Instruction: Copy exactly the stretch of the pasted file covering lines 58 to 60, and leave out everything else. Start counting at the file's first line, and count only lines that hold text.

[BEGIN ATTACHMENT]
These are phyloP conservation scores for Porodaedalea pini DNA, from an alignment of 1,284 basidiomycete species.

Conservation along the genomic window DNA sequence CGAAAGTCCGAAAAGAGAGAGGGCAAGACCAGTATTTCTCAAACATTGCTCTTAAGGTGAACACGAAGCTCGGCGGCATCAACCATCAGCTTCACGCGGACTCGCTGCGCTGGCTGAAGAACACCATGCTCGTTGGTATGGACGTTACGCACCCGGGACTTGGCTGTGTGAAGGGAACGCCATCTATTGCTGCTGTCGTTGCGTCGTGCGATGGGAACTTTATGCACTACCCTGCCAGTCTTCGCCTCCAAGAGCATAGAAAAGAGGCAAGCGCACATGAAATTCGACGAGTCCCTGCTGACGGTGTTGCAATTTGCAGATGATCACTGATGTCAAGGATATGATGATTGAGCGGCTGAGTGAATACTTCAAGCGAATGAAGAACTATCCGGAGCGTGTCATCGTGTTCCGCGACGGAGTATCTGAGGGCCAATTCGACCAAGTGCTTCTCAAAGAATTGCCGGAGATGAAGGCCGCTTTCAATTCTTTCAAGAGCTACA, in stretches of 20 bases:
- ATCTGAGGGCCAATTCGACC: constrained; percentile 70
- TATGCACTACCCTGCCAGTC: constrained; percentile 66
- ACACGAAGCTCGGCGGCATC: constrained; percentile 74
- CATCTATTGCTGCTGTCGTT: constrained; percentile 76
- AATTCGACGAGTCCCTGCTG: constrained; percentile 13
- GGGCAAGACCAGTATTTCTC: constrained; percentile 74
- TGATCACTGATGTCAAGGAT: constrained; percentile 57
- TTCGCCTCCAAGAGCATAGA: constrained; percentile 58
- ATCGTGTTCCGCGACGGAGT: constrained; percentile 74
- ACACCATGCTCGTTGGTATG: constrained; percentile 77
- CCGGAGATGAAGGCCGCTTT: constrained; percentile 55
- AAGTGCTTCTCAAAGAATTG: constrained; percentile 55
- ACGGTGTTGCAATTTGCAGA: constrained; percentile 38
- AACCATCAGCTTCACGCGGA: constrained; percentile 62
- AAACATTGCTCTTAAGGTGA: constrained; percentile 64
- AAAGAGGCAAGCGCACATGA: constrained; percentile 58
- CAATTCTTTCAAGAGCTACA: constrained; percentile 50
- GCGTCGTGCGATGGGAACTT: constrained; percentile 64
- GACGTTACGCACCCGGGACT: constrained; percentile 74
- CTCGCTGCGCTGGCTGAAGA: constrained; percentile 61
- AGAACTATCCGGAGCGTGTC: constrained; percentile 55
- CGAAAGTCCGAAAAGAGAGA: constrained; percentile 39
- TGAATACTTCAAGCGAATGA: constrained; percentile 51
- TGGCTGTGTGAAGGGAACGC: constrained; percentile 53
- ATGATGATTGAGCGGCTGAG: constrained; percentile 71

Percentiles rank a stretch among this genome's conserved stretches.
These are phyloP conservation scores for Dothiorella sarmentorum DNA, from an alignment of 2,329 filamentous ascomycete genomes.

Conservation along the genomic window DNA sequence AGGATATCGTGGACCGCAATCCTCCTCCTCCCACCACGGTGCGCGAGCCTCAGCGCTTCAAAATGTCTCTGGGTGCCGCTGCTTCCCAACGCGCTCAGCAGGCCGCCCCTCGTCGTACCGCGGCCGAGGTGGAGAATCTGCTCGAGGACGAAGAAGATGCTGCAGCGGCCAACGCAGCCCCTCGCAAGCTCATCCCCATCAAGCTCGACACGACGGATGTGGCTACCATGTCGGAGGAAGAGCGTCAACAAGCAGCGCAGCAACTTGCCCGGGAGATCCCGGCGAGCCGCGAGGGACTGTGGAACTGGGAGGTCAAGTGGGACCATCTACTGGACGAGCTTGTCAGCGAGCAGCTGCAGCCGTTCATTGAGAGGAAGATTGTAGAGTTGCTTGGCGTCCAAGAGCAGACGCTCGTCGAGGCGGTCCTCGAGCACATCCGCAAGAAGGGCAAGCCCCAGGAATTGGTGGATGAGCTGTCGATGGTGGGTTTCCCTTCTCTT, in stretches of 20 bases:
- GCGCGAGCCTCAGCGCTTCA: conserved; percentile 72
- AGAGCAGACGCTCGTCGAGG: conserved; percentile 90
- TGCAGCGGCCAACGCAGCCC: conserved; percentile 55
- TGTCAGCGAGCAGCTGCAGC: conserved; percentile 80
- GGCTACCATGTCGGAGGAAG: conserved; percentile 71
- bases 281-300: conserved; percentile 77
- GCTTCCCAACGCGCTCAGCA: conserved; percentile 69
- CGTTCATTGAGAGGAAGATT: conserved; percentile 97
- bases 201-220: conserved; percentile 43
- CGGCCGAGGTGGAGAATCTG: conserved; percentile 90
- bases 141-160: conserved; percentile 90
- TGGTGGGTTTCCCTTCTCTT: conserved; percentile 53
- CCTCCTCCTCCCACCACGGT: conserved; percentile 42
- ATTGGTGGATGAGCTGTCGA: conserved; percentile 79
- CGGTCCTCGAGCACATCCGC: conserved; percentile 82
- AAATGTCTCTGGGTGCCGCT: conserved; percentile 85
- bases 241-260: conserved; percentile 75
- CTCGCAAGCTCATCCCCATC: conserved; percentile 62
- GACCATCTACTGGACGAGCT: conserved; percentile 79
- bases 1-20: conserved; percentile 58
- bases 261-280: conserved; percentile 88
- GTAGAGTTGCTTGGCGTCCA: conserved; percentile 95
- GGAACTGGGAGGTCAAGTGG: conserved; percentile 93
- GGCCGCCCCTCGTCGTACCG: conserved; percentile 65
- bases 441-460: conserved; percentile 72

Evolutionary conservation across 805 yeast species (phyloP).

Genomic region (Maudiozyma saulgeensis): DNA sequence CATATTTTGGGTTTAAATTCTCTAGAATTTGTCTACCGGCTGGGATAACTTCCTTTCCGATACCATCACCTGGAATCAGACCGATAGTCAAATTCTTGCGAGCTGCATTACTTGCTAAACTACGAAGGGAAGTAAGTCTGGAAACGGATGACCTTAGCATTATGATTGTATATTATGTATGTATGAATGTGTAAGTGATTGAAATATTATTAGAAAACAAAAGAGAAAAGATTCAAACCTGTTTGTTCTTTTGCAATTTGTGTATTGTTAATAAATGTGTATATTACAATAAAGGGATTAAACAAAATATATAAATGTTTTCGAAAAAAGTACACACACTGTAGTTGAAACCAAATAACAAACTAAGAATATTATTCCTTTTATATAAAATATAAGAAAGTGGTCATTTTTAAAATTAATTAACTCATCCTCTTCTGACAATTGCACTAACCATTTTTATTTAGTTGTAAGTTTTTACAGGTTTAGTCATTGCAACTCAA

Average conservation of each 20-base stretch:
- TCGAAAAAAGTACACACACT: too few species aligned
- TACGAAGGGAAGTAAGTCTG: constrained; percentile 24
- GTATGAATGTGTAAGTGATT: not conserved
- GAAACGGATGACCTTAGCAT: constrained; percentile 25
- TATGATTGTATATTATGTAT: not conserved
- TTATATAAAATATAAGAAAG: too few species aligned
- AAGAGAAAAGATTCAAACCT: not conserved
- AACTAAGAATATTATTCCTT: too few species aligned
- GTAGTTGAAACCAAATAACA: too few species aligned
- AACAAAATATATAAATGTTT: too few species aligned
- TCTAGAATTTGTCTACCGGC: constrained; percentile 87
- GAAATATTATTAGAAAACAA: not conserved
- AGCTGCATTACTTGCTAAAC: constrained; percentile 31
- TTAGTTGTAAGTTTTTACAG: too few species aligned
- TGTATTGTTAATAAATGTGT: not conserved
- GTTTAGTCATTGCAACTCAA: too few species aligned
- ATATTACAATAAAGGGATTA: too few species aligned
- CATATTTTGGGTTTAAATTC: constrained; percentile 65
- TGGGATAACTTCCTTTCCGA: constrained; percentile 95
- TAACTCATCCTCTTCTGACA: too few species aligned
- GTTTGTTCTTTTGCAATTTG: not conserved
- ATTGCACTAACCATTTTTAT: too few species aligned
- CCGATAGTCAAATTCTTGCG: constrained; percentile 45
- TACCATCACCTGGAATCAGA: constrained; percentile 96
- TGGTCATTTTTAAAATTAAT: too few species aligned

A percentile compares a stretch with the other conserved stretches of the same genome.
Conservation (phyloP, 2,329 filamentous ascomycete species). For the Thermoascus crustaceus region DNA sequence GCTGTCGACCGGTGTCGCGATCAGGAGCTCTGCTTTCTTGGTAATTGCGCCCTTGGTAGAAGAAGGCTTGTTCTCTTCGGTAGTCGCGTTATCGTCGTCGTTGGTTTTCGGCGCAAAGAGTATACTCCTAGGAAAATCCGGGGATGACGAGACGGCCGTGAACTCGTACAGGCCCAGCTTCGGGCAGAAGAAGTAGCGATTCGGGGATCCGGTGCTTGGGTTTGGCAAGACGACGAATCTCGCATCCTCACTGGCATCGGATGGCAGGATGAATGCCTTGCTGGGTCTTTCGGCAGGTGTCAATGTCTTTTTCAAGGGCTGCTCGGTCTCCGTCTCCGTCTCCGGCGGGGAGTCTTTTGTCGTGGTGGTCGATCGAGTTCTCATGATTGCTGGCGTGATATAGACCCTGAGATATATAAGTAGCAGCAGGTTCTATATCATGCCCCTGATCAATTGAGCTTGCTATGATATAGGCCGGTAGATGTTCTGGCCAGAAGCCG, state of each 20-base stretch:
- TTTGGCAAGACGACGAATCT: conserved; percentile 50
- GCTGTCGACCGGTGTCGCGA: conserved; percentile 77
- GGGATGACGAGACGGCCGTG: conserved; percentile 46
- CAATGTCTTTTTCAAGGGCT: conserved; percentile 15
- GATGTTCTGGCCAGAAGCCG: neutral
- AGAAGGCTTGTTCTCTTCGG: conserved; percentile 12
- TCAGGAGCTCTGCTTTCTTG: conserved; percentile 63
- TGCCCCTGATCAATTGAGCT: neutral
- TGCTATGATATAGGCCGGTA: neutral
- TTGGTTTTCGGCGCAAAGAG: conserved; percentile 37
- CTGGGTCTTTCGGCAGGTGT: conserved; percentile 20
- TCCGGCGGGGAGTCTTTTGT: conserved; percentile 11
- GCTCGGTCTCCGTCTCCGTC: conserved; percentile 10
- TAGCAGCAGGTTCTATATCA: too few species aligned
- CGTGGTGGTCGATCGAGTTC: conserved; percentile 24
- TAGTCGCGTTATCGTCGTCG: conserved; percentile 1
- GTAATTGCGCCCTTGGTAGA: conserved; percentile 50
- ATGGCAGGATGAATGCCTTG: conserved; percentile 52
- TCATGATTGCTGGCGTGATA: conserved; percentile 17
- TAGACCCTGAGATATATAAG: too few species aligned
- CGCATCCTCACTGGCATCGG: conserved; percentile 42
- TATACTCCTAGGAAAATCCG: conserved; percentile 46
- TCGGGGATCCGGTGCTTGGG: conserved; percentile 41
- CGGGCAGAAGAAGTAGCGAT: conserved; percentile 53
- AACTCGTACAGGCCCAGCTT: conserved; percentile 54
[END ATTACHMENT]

Average conservation of each 20-base stretch:
- TCGAAAAAAGTACACACACT: too few species aligned
- TACGAAGGGAAGTAAGTCTG: constrained; percentile 24